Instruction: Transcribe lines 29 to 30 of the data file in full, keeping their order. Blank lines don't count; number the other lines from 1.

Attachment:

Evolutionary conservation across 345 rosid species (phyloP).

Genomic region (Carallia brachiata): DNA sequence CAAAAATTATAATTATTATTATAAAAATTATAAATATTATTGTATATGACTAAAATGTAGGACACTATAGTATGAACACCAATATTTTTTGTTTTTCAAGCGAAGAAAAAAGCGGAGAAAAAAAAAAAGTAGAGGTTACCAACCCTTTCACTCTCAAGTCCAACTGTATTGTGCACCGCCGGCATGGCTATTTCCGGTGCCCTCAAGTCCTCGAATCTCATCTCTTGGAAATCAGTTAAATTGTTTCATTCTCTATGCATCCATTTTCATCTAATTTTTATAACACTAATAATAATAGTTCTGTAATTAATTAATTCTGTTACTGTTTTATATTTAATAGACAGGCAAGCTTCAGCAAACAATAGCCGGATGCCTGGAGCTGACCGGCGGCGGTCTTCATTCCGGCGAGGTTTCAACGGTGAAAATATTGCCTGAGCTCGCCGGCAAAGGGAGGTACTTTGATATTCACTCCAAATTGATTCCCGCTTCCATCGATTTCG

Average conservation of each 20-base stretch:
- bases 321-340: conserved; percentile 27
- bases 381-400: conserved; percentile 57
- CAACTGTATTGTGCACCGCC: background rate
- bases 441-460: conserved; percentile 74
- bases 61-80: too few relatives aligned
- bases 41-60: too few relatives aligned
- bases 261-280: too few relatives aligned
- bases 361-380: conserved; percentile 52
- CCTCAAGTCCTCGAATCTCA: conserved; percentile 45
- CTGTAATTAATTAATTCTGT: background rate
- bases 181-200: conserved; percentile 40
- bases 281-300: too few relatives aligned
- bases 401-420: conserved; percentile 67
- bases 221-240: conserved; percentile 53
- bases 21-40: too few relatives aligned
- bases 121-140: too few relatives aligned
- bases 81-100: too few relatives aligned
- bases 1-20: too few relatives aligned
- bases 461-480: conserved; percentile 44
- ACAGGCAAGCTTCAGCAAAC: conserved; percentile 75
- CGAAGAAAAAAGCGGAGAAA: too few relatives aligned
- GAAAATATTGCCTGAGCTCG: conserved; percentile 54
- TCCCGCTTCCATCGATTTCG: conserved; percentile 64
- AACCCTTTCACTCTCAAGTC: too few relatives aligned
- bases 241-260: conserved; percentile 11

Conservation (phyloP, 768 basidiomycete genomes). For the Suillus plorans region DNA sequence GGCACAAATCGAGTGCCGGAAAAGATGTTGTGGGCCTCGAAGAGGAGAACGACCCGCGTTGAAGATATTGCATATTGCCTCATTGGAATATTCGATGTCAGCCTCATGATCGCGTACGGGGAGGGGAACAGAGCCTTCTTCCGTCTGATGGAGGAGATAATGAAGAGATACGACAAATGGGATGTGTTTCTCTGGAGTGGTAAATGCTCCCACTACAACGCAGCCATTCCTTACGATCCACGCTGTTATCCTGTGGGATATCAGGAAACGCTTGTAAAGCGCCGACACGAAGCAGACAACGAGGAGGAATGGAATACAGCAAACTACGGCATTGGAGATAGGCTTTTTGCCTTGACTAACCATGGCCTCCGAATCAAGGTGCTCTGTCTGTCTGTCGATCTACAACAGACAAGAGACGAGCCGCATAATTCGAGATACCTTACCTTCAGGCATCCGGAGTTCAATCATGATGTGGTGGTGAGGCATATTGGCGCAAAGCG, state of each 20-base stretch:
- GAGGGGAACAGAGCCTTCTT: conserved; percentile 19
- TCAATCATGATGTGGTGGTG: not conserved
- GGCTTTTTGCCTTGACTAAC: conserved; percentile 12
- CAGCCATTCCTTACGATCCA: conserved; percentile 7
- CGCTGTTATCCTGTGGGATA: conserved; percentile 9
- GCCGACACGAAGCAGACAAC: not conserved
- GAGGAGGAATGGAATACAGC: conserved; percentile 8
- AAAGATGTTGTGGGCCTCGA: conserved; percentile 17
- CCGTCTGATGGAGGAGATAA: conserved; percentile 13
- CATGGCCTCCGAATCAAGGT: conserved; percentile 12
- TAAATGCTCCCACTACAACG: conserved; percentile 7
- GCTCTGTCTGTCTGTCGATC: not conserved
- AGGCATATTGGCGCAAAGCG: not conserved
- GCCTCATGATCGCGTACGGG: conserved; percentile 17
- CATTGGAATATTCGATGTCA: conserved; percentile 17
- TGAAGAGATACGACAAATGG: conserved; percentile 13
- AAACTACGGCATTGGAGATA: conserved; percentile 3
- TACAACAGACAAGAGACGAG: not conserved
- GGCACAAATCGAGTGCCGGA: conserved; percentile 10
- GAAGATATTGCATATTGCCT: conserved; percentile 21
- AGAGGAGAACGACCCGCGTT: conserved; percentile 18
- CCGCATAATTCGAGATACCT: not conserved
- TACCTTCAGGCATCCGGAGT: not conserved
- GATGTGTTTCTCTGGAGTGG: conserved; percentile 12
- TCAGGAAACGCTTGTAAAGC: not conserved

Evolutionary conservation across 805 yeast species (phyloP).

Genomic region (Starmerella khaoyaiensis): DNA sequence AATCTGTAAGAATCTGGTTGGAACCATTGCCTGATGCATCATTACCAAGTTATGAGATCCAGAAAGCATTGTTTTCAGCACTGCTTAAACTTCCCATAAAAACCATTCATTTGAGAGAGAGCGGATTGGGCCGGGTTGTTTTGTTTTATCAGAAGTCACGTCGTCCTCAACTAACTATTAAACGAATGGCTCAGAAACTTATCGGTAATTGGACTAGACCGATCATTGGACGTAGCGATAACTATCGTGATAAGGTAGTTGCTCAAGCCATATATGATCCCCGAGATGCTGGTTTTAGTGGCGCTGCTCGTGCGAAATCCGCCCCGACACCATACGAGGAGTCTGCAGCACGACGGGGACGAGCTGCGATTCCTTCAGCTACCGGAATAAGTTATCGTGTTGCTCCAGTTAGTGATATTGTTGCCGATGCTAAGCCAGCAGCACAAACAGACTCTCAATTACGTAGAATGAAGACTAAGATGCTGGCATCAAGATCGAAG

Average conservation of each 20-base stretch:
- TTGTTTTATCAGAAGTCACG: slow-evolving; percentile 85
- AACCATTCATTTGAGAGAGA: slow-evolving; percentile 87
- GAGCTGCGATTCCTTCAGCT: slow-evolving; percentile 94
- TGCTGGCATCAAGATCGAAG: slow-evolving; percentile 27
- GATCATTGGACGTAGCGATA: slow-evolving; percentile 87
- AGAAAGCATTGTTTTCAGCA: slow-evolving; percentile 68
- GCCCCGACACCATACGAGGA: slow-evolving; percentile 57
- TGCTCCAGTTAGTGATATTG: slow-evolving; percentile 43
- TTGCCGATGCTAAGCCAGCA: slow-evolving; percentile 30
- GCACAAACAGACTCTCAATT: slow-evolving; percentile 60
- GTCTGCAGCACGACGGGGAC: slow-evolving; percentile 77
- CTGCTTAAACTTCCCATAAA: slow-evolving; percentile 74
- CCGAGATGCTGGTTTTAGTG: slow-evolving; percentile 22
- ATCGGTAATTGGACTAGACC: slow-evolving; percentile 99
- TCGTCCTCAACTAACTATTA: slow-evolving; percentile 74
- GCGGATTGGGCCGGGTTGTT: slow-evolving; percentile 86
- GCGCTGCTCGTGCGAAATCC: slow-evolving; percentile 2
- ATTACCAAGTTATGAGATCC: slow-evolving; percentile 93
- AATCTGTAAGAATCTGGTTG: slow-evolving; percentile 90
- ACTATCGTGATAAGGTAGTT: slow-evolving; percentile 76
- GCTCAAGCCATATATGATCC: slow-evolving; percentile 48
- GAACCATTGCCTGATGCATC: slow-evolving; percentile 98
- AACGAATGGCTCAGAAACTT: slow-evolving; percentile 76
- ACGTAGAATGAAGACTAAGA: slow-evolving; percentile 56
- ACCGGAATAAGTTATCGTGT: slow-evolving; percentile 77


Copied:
Conservation (phyloP, 768 basidiomycete genomes). For the Suillus plorans region DNA sequence GGCACAAATCGAGTGCCGGAAAAGATGTTGTGGGCCTCGAAGAGGAGAACGACCCGCGTTGAAGATATTGCATATTGCCTCATTGGAATATTCGATGTCAGCCTCATGATCGCGTACGGGGAGGGGAACAGAGCCTTCTTCCGTCTGATGGAGGAGATAATGAAGAGATACGACAAATGGGATGTGTTTCTCTGGAGTGGTAAATGCTCCCACTACAACGCAGCCATTCCTTACGATCCACGCTGTTATCCTGTGGGATATCAGGAAACGCTTGTAAAGCGCCGACACGAAGCAGACAACGAGGAGGAATGGAATACAGCAAACTACGGCATTGGAGATAGGCTTTTTGCCTTGACTAACCATGGCCTCCGAATCAAGGTGCTCTGTCTGTCTGTCGATCTACAACAGACAAGAGACGAGCCGCATAATTCGAGATACCTTACCTTCAGGCATCCGGAGTTCAATCATGATGTGGTGGTGAGGCATATTGGCGCAAAGCG, state of each 20-base stretch:
- GAGGGGAACAGAGCCTTCTT: conserved; percentile 19